The American college student who was released by North Korea in a coma suffered a “severe neurological injury,” according to a spokesperson for an Ohio hospital.
Otto Warmbier is in stable condition after arriving at the hospital two days ago, Kelly Martin of the University of Cincinnati Medical Center said Thursday.
Doctors plan a news conference on campus for later Thursday.
His father, Fred Warmbier, said Thursday he does not believe North Korea’s explanation that the coma is the result of botulism and a sleeping pill.
Warmbier said they’re relieved their son is home in the arms of those who love him, but angry he was so brutally treated for so long.
“Otto has been terrorized and brutalized for 18 months by a pariah regime in North Korea,” the father said in an interview with Tucker Carlson of Fox News scheduled to air Thursday night.
Otto Warmbier, a 22-year-old University of Virginia student, was medically evacuated from North Korea and flown to Cincinnati late Tuesday. He was then taken by ambulance to a hospital.
Warmbier was serving a 15-year prison term with hard labour in North Korea after tearfully confessing to trying to steal a propaganda banner while on a visit
Former New Mexico governor Bill Richardson, also a former U.S. ambassador to the United Nations, said there should be an investigation into what led to this “tragic situation.”
Richardson, a Democrat, credited the Department of State with securing Warmbier’s return from North Korea without any preconditions, but said a forceful response from the U.S. government would be required “if it’s determined that there was a coverup, and Otto’s condition was not disclosed and he didn’t get proper treatment.”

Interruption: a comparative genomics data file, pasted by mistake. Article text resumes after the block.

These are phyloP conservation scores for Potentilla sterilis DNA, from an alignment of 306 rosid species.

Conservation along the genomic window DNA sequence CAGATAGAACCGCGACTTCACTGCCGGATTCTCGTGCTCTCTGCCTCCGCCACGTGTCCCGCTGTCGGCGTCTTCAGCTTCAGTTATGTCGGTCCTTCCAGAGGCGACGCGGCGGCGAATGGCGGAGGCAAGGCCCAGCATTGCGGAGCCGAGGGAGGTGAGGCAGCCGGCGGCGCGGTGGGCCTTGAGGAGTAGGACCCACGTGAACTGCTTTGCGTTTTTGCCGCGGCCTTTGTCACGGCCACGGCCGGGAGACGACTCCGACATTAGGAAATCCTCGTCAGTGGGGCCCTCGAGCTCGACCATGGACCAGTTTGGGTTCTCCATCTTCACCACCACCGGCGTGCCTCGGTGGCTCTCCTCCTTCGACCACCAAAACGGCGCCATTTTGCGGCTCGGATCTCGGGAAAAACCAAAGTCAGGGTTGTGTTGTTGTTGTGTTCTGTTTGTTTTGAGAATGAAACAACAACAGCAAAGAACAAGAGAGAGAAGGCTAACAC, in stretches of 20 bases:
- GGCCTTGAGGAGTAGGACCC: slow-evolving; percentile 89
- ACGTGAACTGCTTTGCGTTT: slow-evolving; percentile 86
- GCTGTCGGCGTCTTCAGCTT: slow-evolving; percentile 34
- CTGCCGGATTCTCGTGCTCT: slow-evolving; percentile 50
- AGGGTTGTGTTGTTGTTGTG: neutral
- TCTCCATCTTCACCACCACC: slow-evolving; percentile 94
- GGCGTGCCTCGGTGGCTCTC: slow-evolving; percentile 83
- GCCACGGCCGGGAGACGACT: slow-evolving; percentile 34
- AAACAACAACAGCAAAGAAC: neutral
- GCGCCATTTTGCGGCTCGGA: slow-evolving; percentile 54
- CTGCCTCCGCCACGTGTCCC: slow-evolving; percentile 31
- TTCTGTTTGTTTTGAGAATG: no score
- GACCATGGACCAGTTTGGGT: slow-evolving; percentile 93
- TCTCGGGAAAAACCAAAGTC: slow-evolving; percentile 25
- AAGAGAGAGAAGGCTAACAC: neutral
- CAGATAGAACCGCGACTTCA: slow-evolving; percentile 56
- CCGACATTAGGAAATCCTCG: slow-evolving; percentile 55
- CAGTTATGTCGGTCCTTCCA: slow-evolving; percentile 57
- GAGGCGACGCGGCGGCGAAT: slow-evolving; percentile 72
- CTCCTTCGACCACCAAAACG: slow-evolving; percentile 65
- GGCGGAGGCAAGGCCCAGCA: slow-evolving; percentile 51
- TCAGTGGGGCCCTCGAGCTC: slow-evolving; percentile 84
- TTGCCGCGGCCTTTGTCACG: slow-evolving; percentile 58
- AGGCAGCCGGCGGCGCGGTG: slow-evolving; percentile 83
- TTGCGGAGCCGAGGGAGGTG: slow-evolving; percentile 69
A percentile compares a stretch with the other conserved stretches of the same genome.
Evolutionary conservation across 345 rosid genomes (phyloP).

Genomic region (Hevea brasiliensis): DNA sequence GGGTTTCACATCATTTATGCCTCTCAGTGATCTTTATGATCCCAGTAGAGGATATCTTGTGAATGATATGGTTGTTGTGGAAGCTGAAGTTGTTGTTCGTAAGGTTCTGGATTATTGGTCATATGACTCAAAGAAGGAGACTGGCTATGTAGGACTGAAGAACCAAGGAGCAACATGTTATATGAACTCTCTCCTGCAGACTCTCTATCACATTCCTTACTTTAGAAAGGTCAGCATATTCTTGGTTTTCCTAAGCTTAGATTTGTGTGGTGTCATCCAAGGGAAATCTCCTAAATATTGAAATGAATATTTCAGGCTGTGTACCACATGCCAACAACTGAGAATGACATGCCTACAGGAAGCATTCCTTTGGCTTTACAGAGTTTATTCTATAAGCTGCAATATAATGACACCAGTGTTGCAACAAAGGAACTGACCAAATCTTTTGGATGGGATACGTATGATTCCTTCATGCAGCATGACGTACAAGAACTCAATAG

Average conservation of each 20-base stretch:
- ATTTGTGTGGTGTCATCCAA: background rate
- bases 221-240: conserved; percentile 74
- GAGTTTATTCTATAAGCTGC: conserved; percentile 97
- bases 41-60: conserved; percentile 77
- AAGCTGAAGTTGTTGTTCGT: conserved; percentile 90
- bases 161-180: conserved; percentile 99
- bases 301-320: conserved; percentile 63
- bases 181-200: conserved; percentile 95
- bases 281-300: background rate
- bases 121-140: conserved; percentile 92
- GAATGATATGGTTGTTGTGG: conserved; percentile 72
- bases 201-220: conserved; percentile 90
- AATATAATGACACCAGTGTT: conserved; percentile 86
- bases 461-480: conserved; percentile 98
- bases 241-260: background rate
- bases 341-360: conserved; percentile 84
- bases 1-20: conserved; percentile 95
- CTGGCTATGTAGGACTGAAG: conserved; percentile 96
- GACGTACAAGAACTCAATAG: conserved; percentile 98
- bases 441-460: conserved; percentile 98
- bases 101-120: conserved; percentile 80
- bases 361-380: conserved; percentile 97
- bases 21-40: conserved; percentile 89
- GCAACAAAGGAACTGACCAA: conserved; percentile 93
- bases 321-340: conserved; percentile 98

Such detentions in the totalitarian nation have added to tensions between Washington and Pyongyang.
Three American citizens remain in custody:
- Kim Dong Chul, a businessman.
- Tony Kim, a university professor.
- Kim Hak-song, a university employee.
Hyeon Soo Lim, a pastor who has lived in the Toronto area for three decades after immigrating from South Korea, has been detained in North Korea since 2015. He had made dozens of trips to North Korea before his detention, which were for humanitarian aid purposes, according to his church and family.
The U.S. government accuses North Korea of using such detainees as political pawns. North Korea accuses Washington and South Korea of sending spies to overthrow its government.
U.S. Secretary of State Rex Tillerson said Tuesday his department was continuing “to have discussions” with North Korea about the release of the other three imprisoned Americans.